It is hard to imagine operating a business without a website. However, it can be done. In fact, it is already being done by theover 40% of American small businessesthat still don’t own a website of any kind. It should be noted that the lack of a website by some businesses isn’t usually due to choice, but rather due to cost.
Even so, local businesses that lack the wherewithal to launch and maintain a website need not despair because there are a host of other viable marketing and communication methodsat their disposal to bring awareness to their goods and services.
Most small businesses still do things the old-school way by relying on word of mouth to spread awareness about their business. In fact Word-of-Mouth Marketing (WOMM) is themost important social media marketing strategyof all.
WOMM is specifically an important strategy because it depends on a highly critical credibility factor: the stamp of approvalfrom a satisfied customer. Referrals through word of mouth often carry more weight because they are more genuine and less orchestrated than other media advertising that might come off as slick and packaged. This could be particularly effective as budgets tighten amid the Covid-19 pandemic.
Another channel to consider is video. One of the biggest advantages to video marketing for businesses is it affords them the opportunity to showcase their products in action, so customers can actually see how the product works. In the event that you don’t have a website, videos can still be showcased in social media pages.
A social media presence is inexpensive, easy to set up, and often only demands time and consistent effort. What’s more, social media is an ideal place to reach new customers while keeping in touch with existing ones.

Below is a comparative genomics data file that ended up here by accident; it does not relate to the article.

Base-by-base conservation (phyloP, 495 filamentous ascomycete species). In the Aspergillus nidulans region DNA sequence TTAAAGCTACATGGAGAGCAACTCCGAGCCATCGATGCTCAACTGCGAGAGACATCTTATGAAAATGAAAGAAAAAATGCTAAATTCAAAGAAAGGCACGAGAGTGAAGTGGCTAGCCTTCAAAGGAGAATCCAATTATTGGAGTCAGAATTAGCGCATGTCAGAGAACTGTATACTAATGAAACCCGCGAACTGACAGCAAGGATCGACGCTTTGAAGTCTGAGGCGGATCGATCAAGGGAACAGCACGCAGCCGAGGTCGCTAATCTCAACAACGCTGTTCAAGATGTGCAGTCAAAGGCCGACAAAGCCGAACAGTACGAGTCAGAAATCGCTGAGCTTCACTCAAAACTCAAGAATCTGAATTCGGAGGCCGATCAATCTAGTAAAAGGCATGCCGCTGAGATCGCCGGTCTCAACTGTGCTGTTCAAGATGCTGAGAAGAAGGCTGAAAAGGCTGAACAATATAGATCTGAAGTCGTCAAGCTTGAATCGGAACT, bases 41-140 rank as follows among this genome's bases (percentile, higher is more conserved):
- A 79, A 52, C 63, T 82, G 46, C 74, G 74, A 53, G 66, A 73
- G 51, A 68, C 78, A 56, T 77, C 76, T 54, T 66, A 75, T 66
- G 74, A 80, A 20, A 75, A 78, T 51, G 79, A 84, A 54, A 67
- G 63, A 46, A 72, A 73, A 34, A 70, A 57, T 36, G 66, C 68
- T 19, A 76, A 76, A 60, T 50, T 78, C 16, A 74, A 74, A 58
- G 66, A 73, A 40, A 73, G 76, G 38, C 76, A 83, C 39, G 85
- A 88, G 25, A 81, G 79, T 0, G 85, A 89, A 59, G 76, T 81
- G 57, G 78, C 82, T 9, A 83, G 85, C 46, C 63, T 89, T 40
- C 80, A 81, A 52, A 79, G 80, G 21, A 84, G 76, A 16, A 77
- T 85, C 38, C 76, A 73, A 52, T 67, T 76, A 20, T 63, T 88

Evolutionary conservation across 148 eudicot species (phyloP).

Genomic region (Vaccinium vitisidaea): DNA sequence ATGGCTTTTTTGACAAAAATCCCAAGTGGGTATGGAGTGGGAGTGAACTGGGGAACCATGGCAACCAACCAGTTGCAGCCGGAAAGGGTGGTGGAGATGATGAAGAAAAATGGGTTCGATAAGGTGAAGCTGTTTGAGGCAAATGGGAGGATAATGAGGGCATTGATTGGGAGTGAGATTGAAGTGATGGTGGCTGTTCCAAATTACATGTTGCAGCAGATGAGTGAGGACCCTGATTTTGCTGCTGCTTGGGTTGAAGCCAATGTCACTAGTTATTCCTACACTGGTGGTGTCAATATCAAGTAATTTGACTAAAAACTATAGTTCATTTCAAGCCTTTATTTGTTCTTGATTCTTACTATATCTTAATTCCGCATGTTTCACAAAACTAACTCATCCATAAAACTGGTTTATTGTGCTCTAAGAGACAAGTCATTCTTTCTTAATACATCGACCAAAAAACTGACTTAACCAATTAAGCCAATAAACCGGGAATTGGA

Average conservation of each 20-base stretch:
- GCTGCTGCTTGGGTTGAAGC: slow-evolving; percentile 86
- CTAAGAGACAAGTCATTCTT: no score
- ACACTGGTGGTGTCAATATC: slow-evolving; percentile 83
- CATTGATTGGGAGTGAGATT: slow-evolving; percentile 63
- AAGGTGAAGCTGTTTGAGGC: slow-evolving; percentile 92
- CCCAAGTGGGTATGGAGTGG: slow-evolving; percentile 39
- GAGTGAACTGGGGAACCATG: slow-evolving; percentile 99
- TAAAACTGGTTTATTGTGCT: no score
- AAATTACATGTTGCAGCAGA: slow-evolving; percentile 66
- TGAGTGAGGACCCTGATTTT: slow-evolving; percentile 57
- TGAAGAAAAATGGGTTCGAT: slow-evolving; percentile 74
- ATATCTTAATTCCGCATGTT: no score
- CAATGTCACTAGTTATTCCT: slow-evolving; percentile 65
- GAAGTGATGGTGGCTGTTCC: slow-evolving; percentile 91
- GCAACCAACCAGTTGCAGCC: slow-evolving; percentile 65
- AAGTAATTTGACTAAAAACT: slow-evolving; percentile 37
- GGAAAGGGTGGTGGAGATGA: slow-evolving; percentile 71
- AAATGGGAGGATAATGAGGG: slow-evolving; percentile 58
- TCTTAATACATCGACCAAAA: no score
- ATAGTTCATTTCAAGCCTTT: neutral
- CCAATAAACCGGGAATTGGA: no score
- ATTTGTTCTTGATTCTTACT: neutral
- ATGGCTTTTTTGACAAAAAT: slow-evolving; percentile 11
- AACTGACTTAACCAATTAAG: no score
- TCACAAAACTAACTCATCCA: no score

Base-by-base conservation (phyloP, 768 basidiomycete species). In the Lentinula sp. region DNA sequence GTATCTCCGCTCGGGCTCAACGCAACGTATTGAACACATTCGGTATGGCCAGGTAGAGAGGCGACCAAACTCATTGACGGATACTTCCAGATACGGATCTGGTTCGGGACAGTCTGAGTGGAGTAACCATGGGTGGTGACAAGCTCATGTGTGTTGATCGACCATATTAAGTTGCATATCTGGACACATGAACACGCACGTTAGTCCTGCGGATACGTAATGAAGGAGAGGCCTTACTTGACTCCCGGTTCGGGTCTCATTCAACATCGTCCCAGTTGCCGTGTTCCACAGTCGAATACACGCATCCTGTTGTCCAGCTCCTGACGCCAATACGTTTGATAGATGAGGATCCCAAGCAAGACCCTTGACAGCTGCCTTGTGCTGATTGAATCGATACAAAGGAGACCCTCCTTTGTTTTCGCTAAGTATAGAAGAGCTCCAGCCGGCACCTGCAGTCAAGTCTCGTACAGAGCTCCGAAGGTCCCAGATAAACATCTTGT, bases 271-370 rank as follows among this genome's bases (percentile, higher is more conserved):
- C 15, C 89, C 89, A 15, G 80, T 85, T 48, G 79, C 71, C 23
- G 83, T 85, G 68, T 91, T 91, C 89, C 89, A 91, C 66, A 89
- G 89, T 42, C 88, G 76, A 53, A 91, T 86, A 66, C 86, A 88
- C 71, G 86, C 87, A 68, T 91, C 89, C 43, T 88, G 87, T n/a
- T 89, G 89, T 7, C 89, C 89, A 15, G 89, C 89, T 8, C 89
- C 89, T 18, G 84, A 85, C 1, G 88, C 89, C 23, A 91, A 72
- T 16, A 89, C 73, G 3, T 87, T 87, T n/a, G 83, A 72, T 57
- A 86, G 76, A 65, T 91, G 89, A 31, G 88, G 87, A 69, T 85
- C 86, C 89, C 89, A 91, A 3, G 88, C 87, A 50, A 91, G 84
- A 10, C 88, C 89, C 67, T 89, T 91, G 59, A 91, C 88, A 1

Social media has assumed an increasingly essential role in business strategy, especially due to the pandmeic. Because the health crisis has forced people to stay indoors, people are spending more time on social than ever before.
Even if a small business doesn’t own a website, they can leverage opportunities provided by social media to communicate and connect with customers. Paid social media advertising is also among the cheapest and most effective outreach options.
There are also places to provide basic info about your business online other than a website. Even if a business lacks a website, they can co-opt their Facebook page by treating it as if it were a website. In fact, Facebook offers aFacebook business pageprofile that is distinct from the ordinary user profile for the purpose of promoting a business.
Facebook business pages are free, professionally designed, and are backed by Facebook’s analytics, which a small business can leverage to boost and drive engagement.
Google’s free and affordable business tools provide a treasure trove of apps and features that a local business can use to enhance their visibility, marketing, and sales.
Google My Businessis a prime example. It is available through signing up for an account and is an excellent platform that a local business can use to put themselves on the map — both literally and figuratively.
E Commerceis here to stay, and local businesses need to embrace it (along with its associated technologies) — even if they don’t have a website.
NFC and QR codes are driven by smartphones and tablets. They present local businesses with an app-less solution that iscost-effective and idealto run the kind of proximity campaign on which local businesses thrive. These codes provide the means for local businesses to direct customers to places online where they can find more information about their products, such as social media pages.
Email marketing is capable ofgenerating $38 for every $1 spent, corresponding to an astonishing 3,800% ROI.
Through the distribution of regular email newsletters, local businesses can promote their upcoming products and specials while offering discounts to customers who choose to sign up for the newsletter.
A lot of small businesses have beenhurt by the Covid-19 pandemicand are struggling because of reduced foot traffic to their local store premises.
Although websites are a vital part of any business, they also are not the only way for a local business to get noticed. Local businesses in particular can look beyond owning a website and explore the strategies listed in this article to retain old customers and attract new ones.
Gary Stevens is a front-end developer and copywriter who specializes in writing about cybersecurity, blockchain, and tech trends.